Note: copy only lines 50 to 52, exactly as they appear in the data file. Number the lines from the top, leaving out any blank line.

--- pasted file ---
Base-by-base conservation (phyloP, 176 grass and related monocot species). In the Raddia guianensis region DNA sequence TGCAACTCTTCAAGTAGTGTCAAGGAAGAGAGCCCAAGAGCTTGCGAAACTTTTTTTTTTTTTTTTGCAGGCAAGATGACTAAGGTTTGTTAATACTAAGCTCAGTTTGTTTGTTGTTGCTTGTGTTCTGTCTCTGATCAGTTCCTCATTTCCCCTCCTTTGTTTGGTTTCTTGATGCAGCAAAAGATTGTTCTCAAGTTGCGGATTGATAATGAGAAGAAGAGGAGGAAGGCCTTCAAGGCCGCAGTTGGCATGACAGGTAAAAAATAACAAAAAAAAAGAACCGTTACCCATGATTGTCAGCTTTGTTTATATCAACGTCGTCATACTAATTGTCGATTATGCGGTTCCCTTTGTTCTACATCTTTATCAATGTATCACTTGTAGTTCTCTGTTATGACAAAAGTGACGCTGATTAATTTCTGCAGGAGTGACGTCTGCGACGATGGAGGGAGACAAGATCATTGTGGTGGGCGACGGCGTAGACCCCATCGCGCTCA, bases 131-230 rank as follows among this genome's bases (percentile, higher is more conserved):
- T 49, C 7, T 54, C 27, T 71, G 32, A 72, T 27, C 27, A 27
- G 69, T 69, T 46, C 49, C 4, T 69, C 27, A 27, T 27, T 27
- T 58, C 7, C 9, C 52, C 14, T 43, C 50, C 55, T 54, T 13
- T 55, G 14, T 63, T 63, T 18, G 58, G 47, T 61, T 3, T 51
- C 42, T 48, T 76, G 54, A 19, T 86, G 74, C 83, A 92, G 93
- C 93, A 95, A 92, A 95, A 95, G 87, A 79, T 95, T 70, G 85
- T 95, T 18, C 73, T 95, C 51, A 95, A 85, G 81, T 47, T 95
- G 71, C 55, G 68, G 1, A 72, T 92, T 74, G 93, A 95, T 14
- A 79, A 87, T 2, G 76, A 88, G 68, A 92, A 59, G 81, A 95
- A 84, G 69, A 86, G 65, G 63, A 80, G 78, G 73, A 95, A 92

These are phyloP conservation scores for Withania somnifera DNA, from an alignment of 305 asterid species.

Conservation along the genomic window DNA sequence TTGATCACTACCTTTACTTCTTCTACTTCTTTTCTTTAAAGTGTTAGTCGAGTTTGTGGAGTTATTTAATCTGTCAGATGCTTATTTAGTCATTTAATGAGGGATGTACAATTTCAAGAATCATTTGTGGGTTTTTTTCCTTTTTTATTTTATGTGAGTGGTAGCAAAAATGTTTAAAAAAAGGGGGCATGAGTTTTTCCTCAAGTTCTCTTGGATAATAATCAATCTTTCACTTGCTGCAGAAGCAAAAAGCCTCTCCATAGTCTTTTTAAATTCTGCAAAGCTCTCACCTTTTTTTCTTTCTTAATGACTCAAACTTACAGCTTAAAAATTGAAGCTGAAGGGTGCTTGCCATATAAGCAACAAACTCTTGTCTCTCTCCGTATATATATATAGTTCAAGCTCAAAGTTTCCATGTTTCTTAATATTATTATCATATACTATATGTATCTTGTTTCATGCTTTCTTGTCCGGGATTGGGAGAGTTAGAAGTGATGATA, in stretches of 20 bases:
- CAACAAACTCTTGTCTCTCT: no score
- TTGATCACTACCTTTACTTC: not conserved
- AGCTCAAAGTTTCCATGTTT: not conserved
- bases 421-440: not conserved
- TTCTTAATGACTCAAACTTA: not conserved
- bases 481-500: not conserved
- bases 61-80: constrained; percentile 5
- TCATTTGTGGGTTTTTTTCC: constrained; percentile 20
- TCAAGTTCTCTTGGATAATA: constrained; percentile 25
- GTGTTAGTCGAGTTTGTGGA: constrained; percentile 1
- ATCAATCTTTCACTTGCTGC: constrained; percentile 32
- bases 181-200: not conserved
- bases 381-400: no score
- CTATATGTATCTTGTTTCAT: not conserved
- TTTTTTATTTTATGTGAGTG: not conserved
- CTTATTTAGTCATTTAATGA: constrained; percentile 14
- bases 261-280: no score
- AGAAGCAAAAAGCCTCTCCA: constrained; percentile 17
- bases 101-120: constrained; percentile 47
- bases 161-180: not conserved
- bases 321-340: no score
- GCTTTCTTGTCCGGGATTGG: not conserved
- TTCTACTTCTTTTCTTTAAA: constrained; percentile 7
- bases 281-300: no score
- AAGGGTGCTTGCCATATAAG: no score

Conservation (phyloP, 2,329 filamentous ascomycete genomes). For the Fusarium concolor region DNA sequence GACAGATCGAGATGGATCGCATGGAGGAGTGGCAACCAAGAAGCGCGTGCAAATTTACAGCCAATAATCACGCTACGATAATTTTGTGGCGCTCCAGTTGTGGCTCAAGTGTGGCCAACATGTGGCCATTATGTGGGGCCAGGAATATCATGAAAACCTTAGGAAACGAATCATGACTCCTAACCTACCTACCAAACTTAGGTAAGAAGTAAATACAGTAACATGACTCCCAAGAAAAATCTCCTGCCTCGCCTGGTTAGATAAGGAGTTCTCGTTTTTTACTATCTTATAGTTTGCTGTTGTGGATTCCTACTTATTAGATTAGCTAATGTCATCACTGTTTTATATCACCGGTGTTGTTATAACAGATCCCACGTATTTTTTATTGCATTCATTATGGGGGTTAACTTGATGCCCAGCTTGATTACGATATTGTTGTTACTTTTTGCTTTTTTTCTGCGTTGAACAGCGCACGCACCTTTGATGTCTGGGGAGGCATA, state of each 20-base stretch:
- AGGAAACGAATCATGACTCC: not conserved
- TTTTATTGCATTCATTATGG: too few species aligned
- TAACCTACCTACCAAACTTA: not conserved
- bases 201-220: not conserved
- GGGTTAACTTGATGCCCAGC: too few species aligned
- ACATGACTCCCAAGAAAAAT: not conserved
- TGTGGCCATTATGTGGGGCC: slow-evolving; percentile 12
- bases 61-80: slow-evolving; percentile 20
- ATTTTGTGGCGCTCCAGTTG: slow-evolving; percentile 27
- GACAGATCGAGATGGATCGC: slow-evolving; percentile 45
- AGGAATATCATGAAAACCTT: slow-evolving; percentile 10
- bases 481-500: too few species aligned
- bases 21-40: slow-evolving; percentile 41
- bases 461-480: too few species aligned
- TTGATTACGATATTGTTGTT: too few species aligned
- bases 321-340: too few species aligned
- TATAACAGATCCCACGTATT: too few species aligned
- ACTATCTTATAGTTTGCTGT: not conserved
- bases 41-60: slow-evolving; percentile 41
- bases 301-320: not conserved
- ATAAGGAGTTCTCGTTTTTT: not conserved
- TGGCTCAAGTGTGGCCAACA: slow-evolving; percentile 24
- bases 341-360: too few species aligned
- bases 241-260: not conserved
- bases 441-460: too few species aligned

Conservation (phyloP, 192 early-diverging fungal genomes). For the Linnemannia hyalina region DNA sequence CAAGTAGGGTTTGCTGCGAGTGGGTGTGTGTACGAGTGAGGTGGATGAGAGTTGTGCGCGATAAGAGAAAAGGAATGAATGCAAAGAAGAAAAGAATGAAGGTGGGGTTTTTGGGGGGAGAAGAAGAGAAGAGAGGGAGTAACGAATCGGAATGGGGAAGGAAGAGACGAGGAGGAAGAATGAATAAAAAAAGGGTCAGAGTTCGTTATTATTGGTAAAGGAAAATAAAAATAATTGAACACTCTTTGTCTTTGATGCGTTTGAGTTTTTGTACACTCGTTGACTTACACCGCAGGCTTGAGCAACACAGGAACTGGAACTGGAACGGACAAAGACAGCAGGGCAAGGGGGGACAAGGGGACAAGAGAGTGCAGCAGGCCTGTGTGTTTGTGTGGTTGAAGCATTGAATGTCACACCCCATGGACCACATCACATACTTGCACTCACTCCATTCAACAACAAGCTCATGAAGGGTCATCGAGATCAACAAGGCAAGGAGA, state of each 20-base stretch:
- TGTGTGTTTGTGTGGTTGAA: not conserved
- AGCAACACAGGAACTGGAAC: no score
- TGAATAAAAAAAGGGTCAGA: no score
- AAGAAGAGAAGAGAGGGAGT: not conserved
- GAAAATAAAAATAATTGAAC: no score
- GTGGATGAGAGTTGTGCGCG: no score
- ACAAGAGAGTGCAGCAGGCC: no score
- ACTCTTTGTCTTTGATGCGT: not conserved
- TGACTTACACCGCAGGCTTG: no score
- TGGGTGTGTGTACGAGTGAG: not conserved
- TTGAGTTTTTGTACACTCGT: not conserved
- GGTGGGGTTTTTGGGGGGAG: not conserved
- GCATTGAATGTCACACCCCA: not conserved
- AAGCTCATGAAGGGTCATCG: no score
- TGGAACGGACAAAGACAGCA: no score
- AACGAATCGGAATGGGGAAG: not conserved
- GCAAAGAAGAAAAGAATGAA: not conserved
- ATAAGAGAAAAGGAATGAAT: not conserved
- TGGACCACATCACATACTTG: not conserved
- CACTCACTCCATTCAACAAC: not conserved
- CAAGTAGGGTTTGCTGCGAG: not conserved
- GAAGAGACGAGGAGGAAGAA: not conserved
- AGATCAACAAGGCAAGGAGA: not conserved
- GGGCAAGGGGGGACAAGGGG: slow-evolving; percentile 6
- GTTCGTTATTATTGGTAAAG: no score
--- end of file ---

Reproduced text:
- AGGAATATCATGAAAACCTT: slow-evolving; percentile 10
- bases 481-500: too few species aligned
- bases 21-40: slow-evolving; percentile 41